Lung slices in the absence or presence of 5 μM PI3Kγ inhibitor II were exposed to different concentrations of ACh for 10 min, and airway contraction was quantified as the change in cross-sectional area of the airway lumen. ACh caused a concentration-dependent contraction of the airways, with a maximum decrease of 47 ± 7% in lumen area and an EC50 of 0.32 ± 0.04 μM (Fig. 2C). Pretreatment of lung slices with PI3Kγ inhibitor II significantly decreased the ACh-induced maximum contraction of airways by approximately half, to 23 ± 4%, with no effect on the EC50 for ACh (control = 0.32 ± 0.04 μM; PI3Kγ inhibitor II = 0.41 ± 0.05 μM). PI3Kγ inhibitor II attenuated 1 μM ACh-induced airway contraction in a concentration-dependent manner, with 50% inhibition at 5 μM and 75% inhibition at 10 μM (Fig. 2D). It is noteworthy that airways from lung slices pretreated with PI3Kγ inhibitor II (5 or 10 μM) still exhibited the initial ACh-induced contraction but failed to maintain a sustained contraction (Fig. 2E), suggesting that PI3Kγ may be important for the sustained phase of ACh-induced airway contraction.
PI3Kγ Regulates ACh-Induced Ca2+ Oscillations of ASM Cells in Lung Slices.
Ca2+ is the key signaling molecule for ASM contraction. Therefore, Ca2+ signaling of single ASM cells within lung slices was assessed by two-photon microscopy (Fig. 3). After addition of 10 μM ACh, a rapid initial increase in intracellular Ca2+ occurred (Fig. 3, A and B), followed by sustained Ca2+ oscillations (Fig. 3B). Pretreatment of lung slices with PI3Kγ inhibitor II (5 μM) had a small inhibitory effect on the initial Ca2+ transient (Fig. 3B, quantified in Fig. 3C) but substantially attenuated the sustained phase of Ca2+ signaling (Fig. 3B), thus making ACh-stimulated Ca2+ signaling more transient. More importantly, PI3Kγ inhibitor II reduced the frequency of ACh-induced Ca2+ oscillations during the sustained phase by approximately 55% (Fig. 3B, quantified in Fig. 3D).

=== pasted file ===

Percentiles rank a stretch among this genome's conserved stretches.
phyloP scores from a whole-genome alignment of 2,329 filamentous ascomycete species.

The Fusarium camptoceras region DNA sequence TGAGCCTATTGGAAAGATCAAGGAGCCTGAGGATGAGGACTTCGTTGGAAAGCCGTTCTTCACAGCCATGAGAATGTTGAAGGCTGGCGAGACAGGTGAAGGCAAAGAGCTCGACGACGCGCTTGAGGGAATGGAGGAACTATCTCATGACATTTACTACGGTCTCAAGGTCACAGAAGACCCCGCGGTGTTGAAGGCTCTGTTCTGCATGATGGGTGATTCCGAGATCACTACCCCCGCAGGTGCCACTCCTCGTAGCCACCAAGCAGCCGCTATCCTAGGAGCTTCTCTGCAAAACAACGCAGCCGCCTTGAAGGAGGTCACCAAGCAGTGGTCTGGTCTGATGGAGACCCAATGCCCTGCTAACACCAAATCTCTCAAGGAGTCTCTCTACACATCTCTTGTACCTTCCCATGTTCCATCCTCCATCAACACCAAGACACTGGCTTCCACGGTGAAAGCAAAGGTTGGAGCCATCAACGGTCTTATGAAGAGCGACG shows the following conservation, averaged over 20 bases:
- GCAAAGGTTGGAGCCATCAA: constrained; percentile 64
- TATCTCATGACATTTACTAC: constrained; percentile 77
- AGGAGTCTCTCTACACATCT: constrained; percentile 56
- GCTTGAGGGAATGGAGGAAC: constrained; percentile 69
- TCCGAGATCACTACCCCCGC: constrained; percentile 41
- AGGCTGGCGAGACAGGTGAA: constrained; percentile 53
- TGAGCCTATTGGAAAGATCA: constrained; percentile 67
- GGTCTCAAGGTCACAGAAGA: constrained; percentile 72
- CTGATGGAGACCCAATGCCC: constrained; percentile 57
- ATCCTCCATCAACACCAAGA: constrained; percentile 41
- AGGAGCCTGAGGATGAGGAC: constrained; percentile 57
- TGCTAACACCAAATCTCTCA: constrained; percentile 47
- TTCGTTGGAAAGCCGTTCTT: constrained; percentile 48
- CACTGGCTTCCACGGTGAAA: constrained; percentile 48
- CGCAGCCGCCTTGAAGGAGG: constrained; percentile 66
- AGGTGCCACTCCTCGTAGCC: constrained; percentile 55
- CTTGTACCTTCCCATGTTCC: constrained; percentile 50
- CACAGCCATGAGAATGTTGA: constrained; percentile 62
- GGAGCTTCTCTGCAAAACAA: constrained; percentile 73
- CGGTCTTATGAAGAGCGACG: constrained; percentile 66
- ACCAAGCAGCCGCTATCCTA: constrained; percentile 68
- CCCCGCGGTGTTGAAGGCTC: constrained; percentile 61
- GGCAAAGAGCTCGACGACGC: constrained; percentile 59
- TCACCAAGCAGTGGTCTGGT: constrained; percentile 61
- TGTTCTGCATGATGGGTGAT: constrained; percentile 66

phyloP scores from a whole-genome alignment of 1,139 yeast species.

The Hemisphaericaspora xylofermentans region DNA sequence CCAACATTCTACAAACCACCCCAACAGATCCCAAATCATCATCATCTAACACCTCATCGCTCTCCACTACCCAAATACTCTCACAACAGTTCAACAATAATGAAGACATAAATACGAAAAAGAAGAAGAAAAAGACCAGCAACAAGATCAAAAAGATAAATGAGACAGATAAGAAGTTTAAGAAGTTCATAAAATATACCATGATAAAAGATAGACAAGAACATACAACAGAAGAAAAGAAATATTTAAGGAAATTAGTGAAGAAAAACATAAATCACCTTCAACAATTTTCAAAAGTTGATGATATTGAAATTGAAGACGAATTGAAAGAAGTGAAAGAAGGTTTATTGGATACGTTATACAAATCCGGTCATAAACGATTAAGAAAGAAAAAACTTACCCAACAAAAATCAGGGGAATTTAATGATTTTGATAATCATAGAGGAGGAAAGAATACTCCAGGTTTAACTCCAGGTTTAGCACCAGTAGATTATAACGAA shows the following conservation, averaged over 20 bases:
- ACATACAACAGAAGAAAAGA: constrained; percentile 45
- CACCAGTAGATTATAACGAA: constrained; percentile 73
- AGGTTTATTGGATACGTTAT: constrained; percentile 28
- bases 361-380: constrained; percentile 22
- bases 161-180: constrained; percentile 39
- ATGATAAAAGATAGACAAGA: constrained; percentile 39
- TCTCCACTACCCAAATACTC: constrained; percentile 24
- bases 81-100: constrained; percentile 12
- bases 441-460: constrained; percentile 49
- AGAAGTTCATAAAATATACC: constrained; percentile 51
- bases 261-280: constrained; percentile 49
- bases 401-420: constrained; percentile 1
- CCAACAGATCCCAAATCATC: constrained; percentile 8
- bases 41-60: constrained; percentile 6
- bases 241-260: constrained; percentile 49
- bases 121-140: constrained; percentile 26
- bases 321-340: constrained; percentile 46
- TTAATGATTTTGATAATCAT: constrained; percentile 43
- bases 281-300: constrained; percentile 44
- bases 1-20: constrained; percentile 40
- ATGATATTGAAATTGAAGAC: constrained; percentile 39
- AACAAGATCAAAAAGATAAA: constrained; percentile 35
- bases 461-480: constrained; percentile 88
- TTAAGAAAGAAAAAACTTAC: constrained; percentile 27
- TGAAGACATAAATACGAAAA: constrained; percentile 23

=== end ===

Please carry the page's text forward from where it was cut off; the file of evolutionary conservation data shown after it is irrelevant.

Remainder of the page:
PI3Kγ Regulates ACh-Induced Intracellular Ca2+ Mobilization and Contraction of Isolated ASM Cells.
The effects of PI3Kγ inhibitor II on Ca2+ signaling was also assessed in isolated mouse ASM cells. ACh (10 μM) induced a marked increase in intracellular Ca2+ (Fig. 4A). This response consisted of an initial Ca2+ transient followed by Ca2+ oscillations. PI3Kγ inhibitor II (5 μM) again had a small inhibitory effect on the initial ACh-induced Ca2+ transient, but it made ACh-stimulated Ca2+ signaling more transient and significantly reduced the frequency of ACh-induced Ca2+ oscillations by 39% (Fig. 4A, quantified in Fig. 4, B and C).